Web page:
Triangle United Way retooling its funding

By Todd Cohen

RESEARCH TRIANGLE PARK, N.C. – As it prepares to change the way it distributes funds in 2009 among Durham, Orange and Wake counties, and in the way volunteer groups in each county identify and address priority needs, Triangle United Way in 2008 will use its existing formula to divvy up among the three counties the dollars it raised in its just-ended annual fund drive.

That drive raised a projected $19.4 million overall, including $11.4 million for its general Community Care Fund.

Next year, using the same funding formula and priorities it adopted after the 1997 merger of the United Ways in the three counties, Triangle United Way will divide among the three counties the community-care dollars it raised this year.

But only one volunteer “cabinet” in each county – replacing six teams each that have operated in Durham and Wake, and five in Orange — then will decide how to distribute its county’s share of funds among local United Way partner agencies.

Overall, including dollars that donors earmark for specific agencies, the drive grew 5.5 percent from 2006 and netted $1 million in new giving.

Donations to the Community Care Fund, which is divided among the three counties and then allocated by 17 volunteer teams to local United Way partner agencies that serve children, youth, seniors, families, health and basic needs, grew 5.5 percent from 2006 and exceeded the goal for the drive by $200,000.

The Triangle Speaks

To read the executive summary of a new report by Triangle United Way that features experts’ comments on improving health and human services in the region, click here. The executive summary was written by Todd Cohen, editor and publisher of the Philanthropy Journal. For the full report, click here.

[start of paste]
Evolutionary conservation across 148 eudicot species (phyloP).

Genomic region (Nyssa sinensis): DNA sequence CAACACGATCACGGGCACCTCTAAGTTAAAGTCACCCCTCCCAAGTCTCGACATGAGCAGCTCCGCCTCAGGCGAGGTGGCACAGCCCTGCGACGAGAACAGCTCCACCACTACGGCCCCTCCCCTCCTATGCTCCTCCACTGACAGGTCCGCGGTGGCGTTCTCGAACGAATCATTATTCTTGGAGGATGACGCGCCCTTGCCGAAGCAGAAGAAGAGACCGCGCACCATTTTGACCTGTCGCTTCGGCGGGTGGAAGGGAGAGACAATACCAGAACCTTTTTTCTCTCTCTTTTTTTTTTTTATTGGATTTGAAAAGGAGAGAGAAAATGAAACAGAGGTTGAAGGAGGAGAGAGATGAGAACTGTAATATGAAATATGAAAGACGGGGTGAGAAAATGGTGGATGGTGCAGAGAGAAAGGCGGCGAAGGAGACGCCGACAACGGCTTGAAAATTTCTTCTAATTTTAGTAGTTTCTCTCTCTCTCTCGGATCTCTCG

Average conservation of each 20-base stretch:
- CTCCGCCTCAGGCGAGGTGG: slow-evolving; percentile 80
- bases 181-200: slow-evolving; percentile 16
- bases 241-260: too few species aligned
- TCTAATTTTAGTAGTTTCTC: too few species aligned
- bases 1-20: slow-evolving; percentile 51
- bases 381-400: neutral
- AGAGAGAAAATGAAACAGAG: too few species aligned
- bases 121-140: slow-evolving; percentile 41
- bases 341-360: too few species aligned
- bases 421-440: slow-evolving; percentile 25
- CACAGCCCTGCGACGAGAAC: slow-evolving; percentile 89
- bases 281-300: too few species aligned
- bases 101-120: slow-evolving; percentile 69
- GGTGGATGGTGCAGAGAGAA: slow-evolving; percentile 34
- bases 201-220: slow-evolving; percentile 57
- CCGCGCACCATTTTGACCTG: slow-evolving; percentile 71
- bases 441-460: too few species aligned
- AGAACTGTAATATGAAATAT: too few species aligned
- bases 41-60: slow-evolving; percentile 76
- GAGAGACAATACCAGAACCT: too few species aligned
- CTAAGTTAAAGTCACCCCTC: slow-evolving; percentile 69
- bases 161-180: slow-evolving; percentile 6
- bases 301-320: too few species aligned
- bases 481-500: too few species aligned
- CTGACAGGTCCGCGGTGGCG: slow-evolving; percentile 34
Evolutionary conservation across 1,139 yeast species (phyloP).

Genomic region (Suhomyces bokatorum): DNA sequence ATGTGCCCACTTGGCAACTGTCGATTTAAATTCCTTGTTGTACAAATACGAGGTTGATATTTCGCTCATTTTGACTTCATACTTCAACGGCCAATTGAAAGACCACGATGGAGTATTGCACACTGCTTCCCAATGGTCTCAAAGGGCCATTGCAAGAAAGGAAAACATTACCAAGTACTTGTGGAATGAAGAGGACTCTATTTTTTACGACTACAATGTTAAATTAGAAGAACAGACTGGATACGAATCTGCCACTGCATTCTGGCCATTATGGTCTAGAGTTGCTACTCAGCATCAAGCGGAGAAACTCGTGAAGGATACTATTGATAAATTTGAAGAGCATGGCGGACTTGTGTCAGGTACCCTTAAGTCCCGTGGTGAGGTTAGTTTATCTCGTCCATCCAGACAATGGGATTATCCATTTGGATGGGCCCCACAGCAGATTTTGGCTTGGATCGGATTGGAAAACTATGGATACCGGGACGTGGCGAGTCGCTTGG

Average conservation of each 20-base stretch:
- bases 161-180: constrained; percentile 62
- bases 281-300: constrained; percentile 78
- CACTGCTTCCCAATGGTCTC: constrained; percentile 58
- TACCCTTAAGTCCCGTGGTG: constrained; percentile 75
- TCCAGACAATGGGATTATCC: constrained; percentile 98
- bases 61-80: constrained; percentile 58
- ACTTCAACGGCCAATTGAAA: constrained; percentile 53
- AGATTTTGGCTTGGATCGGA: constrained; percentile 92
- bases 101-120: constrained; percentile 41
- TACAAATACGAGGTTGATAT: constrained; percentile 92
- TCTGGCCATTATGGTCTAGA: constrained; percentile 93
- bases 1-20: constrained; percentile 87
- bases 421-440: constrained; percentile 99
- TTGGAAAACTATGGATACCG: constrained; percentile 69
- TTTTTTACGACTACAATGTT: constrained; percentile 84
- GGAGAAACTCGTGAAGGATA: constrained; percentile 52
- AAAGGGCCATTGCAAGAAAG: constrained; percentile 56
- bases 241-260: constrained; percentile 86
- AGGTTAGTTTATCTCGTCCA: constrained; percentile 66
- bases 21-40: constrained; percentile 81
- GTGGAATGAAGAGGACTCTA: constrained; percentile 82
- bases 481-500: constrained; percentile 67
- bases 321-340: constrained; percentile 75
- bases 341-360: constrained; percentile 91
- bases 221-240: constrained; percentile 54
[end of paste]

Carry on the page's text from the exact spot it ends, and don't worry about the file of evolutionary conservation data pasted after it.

In addition to contributions that donors make to the Community Care Fund, donors also can earmark their contributions for particular agencies, including those that are not United Way partner agencies or not in the Triangle.

In 2007, United Way allocated nearly $7.2 million to the Community Care Fund from nearly $11 million that donors contributed to it in 2006, with the remainder used to pay for overhead, services it provides directly, and other expenses.

Of that $7.2 million, Wake received over $4.7 million, Durham received over $1.7 million, Orange received $652,000, and $11,000 was allocated to a regional effort to end homelessness.

In 2006, nearly 42,000 local donors contributed to the annual drive, with over 29,000 of them contributing to the Community Care Fund, some of them designating that United Way spend the dollars in a particular county or to address a particular United Way priority need.

Donors making contributions in 2006 represented nearly 17 percent of the workforce United Way solicited.

In 2009, based on additional changes United Way will make in 2008, the formula for dividing funds among the counties will change, as will the priorities each county cabinet sets for addressing local needs with the funds it receives.

For that first year, at least, United Way likely will limit the degree of change, either up or down, in the share of funds each county receives.

And while United Way will limit funding in 2008 to programs of its 81 partner agencies, in future years it may consider also funding other agencies.

United Way soon will form a series of committees that will focus on setting funding priorities for each county and for regional initiatives, and for developing a formula for dividing funding among the three counties.

Once the new system is in place, the volunteer community-care cabinet in each county will distribute its share of funds based on local priorities it has set.

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